Broad study of Marine recruits shows limits of COVID-19 symptom screening

By LUIS MARTINEZ, ABC News

(NEW YORK) — A research study of more than 1,800 young Marine recruits has found that symptom-based screening methods like temperature checks and screening questions rarely detect individuals infected with COVID-19 who are not showing any symptoms.

Published in the New England Journal of Medicine, the joint study by Navy medical researchers and Mount Sinai’s Icahn School of Medicine, has implications for schools, colleges and businesses that often rely on these measures in an attempt to limit the spread of the virus in group settings and it indicates that the possible addition of testing might be a more reliable way to reach that goal.

The COVID-19 Health Action Response for Marines study — known by the acronym CHARM — tracked 18- and 19-year old Marine recruits who arrived at The Citadel in South Carolina this summer for a two-week quarantine prior to entering boot camp at Marine Corps Recruit Depot Parris Island.

Prior to arriving at The Citadel, the 1,848 recruits who volunteered for the study, followed Marine COVID health protocols and quarantined at their homes for two weeks.

Upon arrival, the recruits were given temperature checks and filled out questionnaires intended to identify if they had come into contact with someone who had been infected with COVID-19.

The recruits then received nasal, saliva and blood tests to determine if they had the novel coronavirus and received additional rounds of testing the following week and four more tests every two weeks after that. They also continued to receive daily checks for fevers or any other symptoms.

It was that initial round of testing that detected 16 positive cases, with only one displaying symptoms, among recruits who did not have temperatures and whose questionnaires did not indicate they had been at risk for exposure to the disease.

The screening protocol did detect two high temperatures and a runny nose that were symptomatic cases, but the majority were detected by testing. During the two-week quarantine, 51 recruits or 3% of those in the study tested positive, with only five of them displaying symptoms.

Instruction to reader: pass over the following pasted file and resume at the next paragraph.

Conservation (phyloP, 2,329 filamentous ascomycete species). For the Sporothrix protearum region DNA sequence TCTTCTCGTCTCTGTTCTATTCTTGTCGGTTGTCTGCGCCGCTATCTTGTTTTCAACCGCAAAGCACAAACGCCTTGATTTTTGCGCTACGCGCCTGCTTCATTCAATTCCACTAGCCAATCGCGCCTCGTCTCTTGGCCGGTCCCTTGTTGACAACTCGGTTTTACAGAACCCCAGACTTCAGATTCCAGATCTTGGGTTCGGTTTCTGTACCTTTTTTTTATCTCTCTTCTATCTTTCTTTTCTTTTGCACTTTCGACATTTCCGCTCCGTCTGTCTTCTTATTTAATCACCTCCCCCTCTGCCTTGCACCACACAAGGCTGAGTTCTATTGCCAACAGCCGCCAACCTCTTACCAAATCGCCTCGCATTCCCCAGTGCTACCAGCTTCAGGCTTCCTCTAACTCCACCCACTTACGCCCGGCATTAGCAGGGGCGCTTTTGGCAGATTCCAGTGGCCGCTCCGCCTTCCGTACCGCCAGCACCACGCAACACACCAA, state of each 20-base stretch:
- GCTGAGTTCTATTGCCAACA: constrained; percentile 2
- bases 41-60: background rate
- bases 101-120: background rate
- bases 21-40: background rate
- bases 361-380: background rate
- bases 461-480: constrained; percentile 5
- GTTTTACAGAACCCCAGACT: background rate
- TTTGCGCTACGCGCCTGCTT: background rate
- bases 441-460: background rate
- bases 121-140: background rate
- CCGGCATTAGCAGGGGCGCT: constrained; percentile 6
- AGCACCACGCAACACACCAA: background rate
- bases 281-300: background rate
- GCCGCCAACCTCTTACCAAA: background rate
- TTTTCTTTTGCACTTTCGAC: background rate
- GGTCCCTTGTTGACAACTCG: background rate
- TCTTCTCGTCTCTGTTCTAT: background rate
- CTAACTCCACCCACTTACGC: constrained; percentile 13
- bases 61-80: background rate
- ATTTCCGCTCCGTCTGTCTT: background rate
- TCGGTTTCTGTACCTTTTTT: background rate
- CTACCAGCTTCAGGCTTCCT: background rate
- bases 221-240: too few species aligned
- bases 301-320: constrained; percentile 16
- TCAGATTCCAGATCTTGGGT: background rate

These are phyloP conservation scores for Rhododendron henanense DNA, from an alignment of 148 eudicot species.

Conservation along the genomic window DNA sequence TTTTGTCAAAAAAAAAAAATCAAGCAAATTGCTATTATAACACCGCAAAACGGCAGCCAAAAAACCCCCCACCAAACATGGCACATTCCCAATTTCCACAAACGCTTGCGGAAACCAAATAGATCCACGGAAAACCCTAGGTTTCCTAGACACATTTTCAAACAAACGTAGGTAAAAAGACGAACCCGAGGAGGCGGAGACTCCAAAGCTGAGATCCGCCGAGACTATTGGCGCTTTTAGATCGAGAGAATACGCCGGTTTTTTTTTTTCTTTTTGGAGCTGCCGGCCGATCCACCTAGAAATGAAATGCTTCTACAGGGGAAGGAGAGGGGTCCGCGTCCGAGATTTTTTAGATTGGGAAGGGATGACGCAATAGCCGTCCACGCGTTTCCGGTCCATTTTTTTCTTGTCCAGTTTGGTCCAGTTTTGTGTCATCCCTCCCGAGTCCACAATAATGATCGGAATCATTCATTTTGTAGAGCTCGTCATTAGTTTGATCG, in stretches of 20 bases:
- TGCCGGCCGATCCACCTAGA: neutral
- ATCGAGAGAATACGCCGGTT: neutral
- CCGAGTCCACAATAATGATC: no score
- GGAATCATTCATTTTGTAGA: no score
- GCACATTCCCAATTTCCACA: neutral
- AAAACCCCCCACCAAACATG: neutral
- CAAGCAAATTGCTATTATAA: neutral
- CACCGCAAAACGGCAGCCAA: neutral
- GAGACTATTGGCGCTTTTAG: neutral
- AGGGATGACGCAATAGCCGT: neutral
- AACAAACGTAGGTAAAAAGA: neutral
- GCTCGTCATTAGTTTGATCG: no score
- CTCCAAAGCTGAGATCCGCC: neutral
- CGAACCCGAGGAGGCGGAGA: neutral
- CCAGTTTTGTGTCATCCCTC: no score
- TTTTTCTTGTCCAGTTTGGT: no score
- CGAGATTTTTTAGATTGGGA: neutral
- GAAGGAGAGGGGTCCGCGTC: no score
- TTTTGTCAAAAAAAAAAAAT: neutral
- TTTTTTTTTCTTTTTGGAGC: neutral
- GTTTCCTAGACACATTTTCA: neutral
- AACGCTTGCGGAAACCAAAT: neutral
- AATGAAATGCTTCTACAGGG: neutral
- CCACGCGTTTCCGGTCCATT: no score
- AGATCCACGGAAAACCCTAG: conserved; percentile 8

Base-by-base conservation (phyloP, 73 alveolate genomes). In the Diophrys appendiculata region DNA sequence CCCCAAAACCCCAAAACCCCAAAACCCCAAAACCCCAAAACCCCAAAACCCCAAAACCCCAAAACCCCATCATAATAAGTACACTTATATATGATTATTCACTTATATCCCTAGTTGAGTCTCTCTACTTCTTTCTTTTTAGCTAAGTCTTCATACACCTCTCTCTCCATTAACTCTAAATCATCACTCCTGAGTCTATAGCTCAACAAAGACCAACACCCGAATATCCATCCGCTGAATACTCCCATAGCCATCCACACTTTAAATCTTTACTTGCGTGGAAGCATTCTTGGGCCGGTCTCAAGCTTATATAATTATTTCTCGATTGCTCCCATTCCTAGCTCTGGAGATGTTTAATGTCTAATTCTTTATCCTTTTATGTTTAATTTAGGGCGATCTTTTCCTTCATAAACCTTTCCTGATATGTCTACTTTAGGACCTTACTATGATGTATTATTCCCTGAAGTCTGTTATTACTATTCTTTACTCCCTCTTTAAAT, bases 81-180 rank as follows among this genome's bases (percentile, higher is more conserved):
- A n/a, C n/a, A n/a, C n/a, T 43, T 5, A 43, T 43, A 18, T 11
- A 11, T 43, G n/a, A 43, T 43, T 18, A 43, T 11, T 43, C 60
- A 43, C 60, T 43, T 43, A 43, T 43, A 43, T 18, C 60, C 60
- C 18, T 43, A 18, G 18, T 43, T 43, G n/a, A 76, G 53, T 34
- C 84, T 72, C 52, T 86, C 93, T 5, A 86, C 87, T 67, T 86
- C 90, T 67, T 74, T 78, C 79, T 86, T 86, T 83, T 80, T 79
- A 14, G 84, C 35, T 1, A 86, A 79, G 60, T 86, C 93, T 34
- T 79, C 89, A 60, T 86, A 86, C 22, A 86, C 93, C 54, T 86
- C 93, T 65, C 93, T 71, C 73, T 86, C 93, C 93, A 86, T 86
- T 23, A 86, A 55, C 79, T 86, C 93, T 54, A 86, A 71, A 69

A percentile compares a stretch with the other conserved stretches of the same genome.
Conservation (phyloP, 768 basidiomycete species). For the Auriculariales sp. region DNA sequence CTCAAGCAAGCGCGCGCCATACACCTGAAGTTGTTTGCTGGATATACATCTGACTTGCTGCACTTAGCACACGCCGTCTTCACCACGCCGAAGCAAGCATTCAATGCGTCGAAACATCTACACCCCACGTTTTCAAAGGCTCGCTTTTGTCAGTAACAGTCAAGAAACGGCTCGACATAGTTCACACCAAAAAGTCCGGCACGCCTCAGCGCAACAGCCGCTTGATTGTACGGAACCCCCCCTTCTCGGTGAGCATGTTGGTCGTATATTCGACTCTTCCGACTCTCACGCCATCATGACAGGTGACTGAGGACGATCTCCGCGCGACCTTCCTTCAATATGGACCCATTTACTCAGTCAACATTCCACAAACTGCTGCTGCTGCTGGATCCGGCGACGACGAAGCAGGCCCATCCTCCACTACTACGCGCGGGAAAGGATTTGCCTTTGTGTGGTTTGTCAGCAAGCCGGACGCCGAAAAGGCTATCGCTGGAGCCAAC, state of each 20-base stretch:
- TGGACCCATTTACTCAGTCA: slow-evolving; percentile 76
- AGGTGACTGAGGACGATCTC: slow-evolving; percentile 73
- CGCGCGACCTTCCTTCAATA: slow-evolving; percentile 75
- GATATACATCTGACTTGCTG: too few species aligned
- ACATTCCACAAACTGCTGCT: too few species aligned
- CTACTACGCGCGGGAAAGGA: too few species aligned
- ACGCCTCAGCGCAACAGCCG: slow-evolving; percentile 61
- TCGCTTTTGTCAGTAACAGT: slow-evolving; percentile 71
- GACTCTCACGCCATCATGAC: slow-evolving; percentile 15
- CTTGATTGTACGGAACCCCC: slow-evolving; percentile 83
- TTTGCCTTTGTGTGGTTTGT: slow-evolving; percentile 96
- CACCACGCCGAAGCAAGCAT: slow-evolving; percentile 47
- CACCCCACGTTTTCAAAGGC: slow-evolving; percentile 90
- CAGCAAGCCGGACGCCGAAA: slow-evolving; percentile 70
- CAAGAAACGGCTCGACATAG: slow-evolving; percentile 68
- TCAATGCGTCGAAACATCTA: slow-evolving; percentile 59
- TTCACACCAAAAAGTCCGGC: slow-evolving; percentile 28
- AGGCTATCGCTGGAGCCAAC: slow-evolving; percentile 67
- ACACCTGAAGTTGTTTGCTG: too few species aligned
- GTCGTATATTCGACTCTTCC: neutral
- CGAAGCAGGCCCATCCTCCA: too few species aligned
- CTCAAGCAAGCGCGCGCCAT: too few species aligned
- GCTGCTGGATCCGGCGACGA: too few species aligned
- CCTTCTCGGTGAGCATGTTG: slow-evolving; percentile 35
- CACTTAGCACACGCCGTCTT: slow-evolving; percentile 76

Genetic research done at Mount Sinai later determined that there had been six clusters, though everyone had followed rules about wearing masks, social distancing, pre-plating their food and the regular use of bleach wipes.

One of the study’s authors said the research data highlighted the limitations of symptom screening and the assessment of risk factors particularly among a healthy, young population.

“Our data certainly demonstrate the occurrence of asymptomatic spread within this age group,” said Cmdr. Andrew Letizia, a Navy doctor and researcher at the Naval Medical Research Center who co-led the study.

“Without a doubt that’s one of the major takeaway findings,” said Letizia. “Without observing vigorous public health measures and potentially augmenting that with additional testing strategies, you’re never going to find these folks and this spread will continue to occur.”

“If you want to control the virus in a particular population you need to integrate all of your infection control measures as effectively as you can in that population, together with comprehensive and repeated testing of individuals,” said Dr. Stuart Sealfon, a Mount Sinai researcher.

Screenings are “clearly having an effect but it’s not foolproof,” said Sealfon.

“So you need to marry that to testing to be able to identify all your infections before they can spread to other members and to suppress suppress the virus more effectively,” he added.

Researchers were also surprised by the intensity of the viral loads among the recruits who tested positive for the disease but displayed absolutely no symptoms.

“Some of them had fantastically high levels of virus,” said Sealfon. “Some of the asymptomatic subjects seemed to be almost virus factories.”

Each of the six clusters could be traced genetically to six distinct strains of the virus which helped researchers identify how the virus spread through platoons and living arrangements.

“This is just a really infectious virus,” said Dr. Harm Van Bakel from the Mount Sinai team.

“You’re in almost as ideal as possible a scenario for quarantine and controlling the quarantine,” said Van Bakel. “And even in these sort of maximum settings of quarantine effectiveness you still can observe transmissions.”

Letiizia said the results of the study will be augmented by another analysis of an additional 1,700 Marine recruits who entered their two-week quarantine at a hotel in Atlanta after The Citadel became unavailable with the start of the academic year.

There will also be further study of the additional rounds of COVID testing the 3,500 Marine recruits in the study experienced for the two months they were at boot camp.

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